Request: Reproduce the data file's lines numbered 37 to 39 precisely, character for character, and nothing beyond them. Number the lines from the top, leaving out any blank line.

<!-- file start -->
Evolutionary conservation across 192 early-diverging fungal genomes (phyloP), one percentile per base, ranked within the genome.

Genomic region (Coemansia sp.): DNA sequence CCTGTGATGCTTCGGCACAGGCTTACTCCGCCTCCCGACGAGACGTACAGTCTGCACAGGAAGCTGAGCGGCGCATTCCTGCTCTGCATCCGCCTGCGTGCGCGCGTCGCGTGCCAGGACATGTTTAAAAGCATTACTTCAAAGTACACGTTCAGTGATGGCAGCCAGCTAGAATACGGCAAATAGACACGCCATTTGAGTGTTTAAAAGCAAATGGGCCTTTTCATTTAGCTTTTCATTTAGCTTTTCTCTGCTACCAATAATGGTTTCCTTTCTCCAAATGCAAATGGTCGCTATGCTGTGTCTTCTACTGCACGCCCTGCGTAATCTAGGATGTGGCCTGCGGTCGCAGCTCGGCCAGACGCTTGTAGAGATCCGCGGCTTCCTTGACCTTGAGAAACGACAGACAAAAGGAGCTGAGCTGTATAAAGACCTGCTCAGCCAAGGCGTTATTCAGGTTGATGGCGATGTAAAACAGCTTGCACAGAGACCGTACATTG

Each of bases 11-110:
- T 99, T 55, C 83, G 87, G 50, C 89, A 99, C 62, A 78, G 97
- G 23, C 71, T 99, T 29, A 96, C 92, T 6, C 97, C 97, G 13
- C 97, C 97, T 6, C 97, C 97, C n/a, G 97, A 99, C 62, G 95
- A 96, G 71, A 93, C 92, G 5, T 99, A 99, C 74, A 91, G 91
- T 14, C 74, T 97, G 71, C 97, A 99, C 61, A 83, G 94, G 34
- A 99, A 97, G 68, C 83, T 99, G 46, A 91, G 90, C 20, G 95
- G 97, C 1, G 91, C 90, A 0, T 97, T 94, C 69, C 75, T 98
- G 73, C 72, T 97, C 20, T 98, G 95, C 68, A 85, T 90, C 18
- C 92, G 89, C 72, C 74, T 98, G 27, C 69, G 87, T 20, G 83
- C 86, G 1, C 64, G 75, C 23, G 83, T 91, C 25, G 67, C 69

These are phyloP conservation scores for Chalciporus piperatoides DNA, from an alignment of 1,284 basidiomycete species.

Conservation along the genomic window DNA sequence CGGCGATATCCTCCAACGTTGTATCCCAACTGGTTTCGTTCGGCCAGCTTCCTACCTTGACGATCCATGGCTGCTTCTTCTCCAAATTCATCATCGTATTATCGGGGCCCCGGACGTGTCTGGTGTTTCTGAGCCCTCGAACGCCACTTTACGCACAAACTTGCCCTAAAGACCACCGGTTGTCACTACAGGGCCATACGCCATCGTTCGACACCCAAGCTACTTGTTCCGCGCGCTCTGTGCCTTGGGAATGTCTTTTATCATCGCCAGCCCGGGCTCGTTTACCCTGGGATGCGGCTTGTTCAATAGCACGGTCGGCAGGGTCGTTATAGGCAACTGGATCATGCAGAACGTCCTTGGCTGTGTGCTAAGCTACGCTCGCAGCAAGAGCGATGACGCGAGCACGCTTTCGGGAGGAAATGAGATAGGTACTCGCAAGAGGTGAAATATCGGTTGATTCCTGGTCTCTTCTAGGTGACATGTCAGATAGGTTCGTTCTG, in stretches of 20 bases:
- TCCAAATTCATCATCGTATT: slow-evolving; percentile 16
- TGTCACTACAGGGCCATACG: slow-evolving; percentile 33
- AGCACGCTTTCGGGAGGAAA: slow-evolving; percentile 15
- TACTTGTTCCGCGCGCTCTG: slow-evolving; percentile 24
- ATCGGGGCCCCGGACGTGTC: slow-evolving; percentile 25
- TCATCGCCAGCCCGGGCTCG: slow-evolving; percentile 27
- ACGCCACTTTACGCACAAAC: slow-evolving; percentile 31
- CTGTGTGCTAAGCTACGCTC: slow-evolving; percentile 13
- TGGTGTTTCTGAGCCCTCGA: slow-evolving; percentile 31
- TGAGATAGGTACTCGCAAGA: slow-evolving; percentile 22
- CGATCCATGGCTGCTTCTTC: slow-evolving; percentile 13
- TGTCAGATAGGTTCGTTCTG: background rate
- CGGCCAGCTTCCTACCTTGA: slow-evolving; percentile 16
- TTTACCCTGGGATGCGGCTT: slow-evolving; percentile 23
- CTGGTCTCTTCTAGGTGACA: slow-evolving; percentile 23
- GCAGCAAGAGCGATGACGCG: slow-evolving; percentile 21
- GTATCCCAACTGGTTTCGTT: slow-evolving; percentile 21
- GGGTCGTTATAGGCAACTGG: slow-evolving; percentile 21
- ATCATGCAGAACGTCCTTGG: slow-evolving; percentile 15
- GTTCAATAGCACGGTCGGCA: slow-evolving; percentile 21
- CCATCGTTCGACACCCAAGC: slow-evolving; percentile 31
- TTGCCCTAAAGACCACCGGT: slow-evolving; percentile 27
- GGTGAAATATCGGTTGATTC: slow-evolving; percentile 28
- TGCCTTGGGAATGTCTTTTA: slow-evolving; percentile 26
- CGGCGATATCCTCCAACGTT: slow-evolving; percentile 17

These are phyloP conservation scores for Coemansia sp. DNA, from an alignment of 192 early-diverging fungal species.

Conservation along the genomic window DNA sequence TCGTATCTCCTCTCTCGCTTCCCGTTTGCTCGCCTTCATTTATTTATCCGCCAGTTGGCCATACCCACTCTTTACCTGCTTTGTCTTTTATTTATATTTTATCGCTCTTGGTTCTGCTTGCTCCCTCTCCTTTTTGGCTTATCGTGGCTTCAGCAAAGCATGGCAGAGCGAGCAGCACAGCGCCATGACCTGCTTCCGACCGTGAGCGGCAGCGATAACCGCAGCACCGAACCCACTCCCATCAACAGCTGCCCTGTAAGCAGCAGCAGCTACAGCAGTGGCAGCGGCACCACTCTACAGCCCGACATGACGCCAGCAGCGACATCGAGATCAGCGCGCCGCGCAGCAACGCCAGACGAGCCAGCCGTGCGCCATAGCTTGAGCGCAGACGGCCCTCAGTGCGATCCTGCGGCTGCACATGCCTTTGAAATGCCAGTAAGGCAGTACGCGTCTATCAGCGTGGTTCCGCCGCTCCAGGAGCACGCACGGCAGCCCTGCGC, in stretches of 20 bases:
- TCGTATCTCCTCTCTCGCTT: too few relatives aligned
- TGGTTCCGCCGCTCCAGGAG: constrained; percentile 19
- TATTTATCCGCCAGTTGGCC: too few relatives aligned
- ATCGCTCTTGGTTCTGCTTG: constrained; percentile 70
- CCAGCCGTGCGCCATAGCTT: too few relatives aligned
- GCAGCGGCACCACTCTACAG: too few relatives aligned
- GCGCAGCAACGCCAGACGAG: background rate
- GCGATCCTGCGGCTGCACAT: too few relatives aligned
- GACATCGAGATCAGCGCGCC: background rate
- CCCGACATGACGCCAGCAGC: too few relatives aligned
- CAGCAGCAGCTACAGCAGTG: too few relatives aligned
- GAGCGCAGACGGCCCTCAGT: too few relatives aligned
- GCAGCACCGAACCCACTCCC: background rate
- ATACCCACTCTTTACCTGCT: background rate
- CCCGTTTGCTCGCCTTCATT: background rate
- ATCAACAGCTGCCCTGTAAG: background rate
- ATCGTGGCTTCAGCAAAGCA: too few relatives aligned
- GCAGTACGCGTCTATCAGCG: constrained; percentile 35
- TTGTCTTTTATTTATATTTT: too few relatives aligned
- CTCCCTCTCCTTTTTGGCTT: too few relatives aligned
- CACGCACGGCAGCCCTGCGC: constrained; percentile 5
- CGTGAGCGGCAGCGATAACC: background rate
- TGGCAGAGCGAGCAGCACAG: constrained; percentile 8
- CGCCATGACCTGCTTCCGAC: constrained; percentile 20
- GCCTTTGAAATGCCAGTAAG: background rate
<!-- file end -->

- TTGCCCTAAAGACCACCGGT: slow-evolving; percentile 27
- GGTGAAATATCGGTTGATTC: slow-evolving; percentile 28
- TGCCTTGGGAATGTCTTTTA: slow-evolving; percentile 26